Finland fingerprints all Finns and foreigns
Overkill from icy minnow of the north
The Finnish government is pushing ahead with plans to collect all citizens' fingerprints for passports and to give police access to fingerprints for crime detection.
The bill is expected to go before the Finnish parliament this week and is likely to come into force in spring. Part of the justification is the EU requirement to add biometrics to passports - a requirement from this summer.
Anyone applying for a passport, temporary passport, seaman's pass or "alien or refugee travel document" will have their dabs taken and added to the national register. Police will able to access that database for crime detection.
But opposition to the police plan is growing. Data protection and privacy experts have warned there will inevitably be errors in the database which would be difficult to correct. There are also concerns that the information will be misused or leaked.
Electronic Frontier Finland warned that treating the entire population as criminals was wrong and said: "With all the data has a tendency to be misused, and if it is collected only as a precaution, it is not a good idea."
The Google translation of the Finnish government's statement is here.
The UK government's collection of DNA samples was ruled illegal by the European Court of Human Rights late last year. BAA's collection of passenger fingerprints at Heathrow's terminal five was also criticised by data protection groups. ®
The saving grace of the Spanish system is its complete and utter inefficiency.
They can take whatever data they like, as soon as they put it down they can't find it again without having to get up and walk to a filing cabinet (which isn't in anybodies job description), and as for the idea of the central database actually working for more than half an hour a month, well, the less said the better.
So far I haven't had problems with the no-id card bit, most people happily accept a driving license as valid ID, so I don't need to drag the passport around.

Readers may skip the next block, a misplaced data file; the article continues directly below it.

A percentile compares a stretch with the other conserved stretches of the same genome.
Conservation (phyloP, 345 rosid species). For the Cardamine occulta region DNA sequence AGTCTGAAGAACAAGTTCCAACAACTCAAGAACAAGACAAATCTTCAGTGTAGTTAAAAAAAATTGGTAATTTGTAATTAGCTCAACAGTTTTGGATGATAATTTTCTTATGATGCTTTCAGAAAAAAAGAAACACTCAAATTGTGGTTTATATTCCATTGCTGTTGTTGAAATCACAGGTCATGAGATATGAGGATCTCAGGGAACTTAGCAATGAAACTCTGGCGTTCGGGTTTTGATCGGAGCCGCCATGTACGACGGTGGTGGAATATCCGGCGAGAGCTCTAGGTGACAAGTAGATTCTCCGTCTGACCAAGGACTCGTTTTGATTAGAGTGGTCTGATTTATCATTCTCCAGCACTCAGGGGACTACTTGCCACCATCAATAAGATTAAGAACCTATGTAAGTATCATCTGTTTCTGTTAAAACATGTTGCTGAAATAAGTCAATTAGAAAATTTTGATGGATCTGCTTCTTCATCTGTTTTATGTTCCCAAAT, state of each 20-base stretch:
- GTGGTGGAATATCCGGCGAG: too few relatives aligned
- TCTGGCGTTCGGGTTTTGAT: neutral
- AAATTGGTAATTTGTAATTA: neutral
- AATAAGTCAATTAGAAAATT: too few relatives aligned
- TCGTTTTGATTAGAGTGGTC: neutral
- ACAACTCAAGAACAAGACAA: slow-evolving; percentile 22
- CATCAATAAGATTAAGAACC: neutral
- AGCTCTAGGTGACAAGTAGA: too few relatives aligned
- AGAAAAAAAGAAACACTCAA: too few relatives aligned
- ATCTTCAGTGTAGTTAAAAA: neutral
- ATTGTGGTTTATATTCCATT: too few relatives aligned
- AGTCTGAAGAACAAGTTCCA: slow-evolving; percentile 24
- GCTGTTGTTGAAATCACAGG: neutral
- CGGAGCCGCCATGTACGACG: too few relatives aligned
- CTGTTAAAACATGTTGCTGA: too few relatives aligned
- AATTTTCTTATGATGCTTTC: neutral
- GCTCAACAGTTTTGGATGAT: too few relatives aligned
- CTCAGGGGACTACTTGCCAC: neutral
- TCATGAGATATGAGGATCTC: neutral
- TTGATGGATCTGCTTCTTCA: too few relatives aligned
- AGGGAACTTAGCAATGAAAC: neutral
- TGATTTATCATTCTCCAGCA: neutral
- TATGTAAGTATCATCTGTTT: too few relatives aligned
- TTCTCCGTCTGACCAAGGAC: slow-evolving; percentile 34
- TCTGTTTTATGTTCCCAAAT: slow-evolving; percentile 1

I'm not 100% sure that Portugal stores ID card fingerprints in a database for police access, but I am 100% sure that Spain do; if you want to live and work in Spain one of the first things you have to do is go to a police station and hand over your fingerprints to get two documents; one is a foreigner ID number and one is an certificate for EU nationals saying your application for residency has been granted and your details have been stored on a central database for residents from other EU countries.
The usual response when raising this subject with a local is that it's a shame that those credit-card sized residency cards for EU nationals were removed (by EU directive) as A4 certificates aren't very practical. The idea is that you show your own EU ID card or passport instead.
When mentioning that the UK doesn't have any ID card that I can use in its place and I'm not dragging my passport everywhere, the response is utter bafflement. How can the state not give people ID numbers? Isn't the result utter administrative chaos? Well, certainly no worse than in Spain... And mention the privacy issue. But how can you get things done if you don't have an ID number?
But anyway, from the different stories that appear in the press, it looks like the idea in Brussels seems to be is that each EU state is responsible for putting its own citizens on their own national database and putting foreign residents from other EU countries into a second database which can easily be linked to their entry in their home country's national database should it be deemed necessary. This is why ID cards are popping up in EU countries which didn't have them before and are becoming compulsary in those EU countries which had optional ID cards before.
Sorry to go on a two-post ment but in another Register story it seems that there's a new EU working body which will specify what data will be held and how. And ID cards in Europe have a spangly new name, European eID...
Obviously this kind of thing is easier to sell in some countries than others.
In Spain there was no practically no discussion at all about the move to chipped ID cards because it was basically the same information held in chip form in addition to what was already written on the card and stored in the national database, what little complaint about privacy there was confined to easily-ignorable blogs. There was more complaint about why the photo is now in black and white instead of colour (probably because of the chip's capacity) and why are we having to wait so long for it to be rolled out in (insert town here).
In the UK it seems this is dragging out quite a while in spite of Labour's efforts, which is nice.